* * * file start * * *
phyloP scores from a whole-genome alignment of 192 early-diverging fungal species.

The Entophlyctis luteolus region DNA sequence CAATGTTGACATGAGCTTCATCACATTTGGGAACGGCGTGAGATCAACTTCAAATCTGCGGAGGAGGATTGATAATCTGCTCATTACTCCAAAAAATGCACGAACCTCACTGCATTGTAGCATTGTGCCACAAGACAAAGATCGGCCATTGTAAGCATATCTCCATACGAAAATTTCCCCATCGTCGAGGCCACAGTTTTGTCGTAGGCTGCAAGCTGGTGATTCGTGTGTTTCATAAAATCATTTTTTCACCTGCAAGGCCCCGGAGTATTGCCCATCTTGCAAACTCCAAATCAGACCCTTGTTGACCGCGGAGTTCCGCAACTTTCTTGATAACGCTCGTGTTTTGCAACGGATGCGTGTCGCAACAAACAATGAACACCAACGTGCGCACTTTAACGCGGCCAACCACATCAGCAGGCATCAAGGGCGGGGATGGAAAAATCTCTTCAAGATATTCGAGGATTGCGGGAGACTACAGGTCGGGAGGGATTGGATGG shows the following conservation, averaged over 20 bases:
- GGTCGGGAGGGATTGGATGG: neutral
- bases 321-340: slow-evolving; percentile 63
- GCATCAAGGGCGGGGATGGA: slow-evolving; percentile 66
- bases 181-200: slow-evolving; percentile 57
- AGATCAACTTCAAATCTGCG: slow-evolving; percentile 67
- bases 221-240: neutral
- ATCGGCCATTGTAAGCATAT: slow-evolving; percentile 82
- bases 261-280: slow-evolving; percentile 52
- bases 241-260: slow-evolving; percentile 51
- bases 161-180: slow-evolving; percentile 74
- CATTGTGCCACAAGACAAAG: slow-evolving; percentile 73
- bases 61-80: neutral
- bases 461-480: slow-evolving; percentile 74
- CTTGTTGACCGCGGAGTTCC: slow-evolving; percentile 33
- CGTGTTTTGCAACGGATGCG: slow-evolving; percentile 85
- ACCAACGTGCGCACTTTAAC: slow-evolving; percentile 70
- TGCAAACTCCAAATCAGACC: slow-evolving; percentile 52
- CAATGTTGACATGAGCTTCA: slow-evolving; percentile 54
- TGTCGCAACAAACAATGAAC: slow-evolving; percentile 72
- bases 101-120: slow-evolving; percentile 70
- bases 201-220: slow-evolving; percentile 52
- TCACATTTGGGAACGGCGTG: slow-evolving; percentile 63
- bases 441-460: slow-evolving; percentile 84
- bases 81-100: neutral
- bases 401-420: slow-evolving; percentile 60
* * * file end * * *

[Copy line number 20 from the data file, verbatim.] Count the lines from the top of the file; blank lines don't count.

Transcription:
- CAATGTTGACATGAGCTTCA: slow-evolving; percentile 54